This smartphone claims to be using the quality over quantity strategy
This morning, HTC went official with their new flagship phone, the HTC One. It's an aluminum-bodied monster, with a 4.7-inch screen and scads of processing power. But, one of the biggest talking points of the presentation was about the camera and its pixels.
HTC is calling their pixels "ultrapixels" which is essentially marketing speak two-micron pixels like the ones you'd find in an advanced compact camera. They promise to capture more light and offer much improved low-light performance. They're about twice the size you'd expect to find in a camera phone, which is why they claim to be roughly 200% more sensitive than the competition.
Those bigger pixels, however, are crammed onto a 1/3" sensor, which means resolution is limited to just four-megapixels. While I'm glad to see the emphasis being put on image quality over megapixel count, that limited resolution does have a few limitations.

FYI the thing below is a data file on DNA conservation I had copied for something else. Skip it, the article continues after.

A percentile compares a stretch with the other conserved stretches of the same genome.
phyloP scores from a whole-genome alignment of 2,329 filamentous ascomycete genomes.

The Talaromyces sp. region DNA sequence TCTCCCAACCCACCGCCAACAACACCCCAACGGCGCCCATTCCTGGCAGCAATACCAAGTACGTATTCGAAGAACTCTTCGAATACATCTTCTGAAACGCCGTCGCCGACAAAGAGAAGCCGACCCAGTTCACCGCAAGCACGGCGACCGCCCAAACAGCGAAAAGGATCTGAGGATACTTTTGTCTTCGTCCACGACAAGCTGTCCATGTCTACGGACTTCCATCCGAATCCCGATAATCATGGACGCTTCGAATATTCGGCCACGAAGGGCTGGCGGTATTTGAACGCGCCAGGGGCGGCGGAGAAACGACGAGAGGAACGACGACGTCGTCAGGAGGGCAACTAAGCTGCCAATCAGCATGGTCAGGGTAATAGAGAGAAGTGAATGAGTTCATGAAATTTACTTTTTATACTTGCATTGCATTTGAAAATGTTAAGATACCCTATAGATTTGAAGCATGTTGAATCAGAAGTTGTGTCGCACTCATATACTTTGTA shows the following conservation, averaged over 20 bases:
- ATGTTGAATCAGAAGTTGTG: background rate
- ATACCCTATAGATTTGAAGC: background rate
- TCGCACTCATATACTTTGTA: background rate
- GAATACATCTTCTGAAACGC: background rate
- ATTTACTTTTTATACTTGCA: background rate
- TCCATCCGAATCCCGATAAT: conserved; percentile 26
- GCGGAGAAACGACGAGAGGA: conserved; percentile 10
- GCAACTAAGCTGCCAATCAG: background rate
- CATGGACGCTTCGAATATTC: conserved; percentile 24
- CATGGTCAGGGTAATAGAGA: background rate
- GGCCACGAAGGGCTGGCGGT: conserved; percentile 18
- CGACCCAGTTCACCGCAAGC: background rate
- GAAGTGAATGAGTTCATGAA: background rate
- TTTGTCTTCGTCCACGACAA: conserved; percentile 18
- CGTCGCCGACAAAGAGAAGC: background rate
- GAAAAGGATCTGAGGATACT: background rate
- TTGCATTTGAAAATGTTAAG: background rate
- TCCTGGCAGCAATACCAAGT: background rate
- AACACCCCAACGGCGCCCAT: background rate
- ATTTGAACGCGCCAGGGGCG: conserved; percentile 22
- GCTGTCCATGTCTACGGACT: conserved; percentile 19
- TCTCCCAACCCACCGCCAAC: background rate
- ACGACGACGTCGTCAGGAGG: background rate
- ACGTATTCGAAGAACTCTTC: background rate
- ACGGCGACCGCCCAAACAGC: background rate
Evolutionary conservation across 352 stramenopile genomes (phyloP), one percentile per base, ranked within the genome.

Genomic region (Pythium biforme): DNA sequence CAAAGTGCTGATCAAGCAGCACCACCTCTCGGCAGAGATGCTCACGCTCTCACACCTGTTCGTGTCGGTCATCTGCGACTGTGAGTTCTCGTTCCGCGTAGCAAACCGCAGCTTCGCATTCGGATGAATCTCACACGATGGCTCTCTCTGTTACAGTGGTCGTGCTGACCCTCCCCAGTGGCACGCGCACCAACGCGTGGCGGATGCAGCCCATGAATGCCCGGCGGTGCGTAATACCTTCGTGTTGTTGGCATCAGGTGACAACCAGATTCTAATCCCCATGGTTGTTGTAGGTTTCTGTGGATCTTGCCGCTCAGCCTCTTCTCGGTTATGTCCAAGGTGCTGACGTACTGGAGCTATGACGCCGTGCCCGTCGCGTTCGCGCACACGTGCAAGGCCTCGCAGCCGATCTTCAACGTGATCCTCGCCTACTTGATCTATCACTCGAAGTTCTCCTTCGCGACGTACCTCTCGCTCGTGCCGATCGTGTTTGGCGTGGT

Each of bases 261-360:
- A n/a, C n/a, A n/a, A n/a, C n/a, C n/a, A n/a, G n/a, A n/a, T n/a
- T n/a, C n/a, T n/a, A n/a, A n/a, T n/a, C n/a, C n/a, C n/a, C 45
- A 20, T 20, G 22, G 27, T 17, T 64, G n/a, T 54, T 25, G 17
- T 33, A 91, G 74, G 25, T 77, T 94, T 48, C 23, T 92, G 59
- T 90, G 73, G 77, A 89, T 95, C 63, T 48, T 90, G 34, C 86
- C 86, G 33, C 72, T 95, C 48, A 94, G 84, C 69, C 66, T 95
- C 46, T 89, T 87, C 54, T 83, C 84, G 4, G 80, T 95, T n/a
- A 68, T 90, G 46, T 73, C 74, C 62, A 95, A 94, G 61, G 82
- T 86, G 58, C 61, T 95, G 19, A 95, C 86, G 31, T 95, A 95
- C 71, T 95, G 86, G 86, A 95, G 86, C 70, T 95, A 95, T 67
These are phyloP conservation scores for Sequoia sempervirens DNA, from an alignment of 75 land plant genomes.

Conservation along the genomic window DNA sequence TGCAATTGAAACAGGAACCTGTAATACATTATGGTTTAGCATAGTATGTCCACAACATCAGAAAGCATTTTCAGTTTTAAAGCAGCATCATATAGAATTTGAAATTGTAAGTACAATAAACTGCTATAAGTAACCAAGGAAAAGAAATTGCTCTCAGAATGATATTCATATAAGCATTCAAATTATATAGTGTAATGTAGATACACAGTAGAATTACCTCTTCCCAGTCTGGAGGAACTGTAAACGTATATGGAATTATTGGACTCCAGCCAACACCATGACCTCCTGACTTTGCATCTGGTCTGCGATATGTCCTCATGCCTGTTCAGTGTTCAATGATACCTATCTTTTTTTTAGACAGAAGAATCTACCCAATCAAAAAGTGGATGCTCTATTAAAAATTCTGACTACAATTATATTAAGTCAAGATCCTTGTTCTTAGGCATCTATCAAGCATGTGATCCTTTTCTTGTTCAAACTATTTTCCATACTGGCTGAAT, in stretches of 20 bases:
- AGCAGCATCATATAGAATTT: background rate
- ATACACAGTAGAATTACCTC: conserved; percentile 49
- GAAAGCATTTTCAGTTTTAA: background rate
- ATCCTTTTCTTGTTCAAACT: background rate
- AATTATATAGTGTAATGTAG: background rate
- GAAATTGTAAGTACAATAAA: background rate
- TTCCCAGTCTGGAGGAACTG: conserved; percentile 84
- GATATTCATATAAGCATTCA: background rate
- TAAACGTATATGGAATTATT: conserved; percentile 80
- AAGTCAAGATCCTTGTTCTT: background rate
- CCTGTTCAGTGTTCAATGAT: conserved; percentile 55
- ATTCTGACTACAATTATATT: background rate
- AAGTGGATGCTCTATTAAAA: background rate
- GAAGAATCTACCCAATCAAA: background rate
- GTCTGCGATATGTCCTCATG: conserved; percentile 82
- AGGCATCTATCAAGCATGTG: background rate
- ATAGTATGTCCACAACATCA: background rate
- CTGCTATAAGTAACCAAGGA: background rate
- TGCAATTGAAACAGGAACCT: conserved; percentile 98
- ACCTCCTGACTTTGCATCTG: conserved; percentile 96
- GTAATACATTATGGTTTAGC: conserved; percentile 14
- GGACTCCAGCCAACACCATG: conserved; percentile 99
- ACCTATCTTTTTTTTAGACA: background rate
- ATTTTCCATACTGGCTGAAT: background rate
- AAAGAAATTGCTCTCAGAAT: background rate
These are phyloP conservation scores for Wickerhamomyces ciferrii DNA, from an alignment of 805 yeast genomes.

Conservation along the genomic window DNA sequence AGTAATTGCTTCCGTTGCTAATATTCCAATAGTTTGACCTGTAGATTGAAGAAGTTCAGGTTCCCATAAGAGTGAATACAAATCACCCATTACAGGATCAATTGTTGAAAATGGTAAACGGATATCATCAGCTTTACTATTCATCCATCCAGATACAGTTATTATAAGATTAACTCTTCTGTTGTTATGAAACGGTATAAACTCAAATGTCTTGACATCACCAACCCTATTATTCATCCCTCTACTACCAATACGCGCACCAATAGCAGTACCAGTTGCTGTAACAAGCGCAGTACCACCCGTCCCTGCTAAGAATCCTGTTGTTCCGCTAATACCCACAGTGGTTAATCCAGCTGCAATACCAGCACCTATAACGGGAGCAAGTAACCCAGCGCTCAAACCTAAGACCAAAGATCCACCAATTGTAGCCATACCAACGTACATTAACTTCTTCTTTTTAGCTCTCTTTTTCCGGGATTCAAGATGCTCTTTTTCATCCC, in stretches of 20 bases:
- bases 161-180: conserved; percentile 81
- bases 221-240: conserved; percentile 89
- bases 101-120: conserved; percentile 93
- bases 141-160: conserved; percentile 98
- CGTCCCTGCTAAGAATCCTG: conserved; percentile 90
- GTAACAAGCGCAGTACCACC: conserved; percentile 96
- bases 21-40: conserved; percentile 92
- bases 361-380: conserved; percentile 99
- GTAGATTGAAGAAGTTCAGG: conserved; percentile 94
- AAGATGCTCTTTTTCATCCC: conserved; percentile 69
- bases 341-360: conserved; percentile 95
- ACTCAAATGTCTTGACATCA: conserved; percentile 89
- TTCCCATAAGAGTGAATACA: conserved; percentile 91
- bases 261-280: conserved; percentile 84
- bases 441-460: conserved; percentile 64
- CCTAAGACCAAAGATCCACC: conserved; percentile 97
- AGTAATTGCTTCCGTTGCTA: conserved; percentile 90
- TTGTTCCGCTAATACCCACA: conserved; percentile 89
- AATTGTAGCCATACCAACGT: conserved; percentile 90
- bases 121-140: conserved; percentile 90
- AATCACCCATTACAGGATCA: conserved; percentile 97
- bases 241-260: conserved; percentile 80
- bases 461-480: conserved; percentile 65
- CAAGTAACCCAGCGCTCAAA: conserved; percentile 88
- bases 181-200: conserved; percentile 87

The lens has a fixed focal length, giving it a field of view equivalent to that of a 28mm lens on a full-frame camera. It's a very common focal length for smartphone cameras, but the smaller resolution means that the amount of cropping you'll be able to do is greatly lessened before you start losing image quality.
But, like Nokia's PureView technology, it looks promising for the future. In addition to the improved sensor, the HTC One has more advanced features including 720p video capture at 60 fps, and several modes that incorporate both HD video and still capture modes happening simultaneously.
We're looking forward to seeing how the new HTC One stacks up against the competition when it comes to cameras. Until then, check out this hands-on post by our friends at PopSci.com.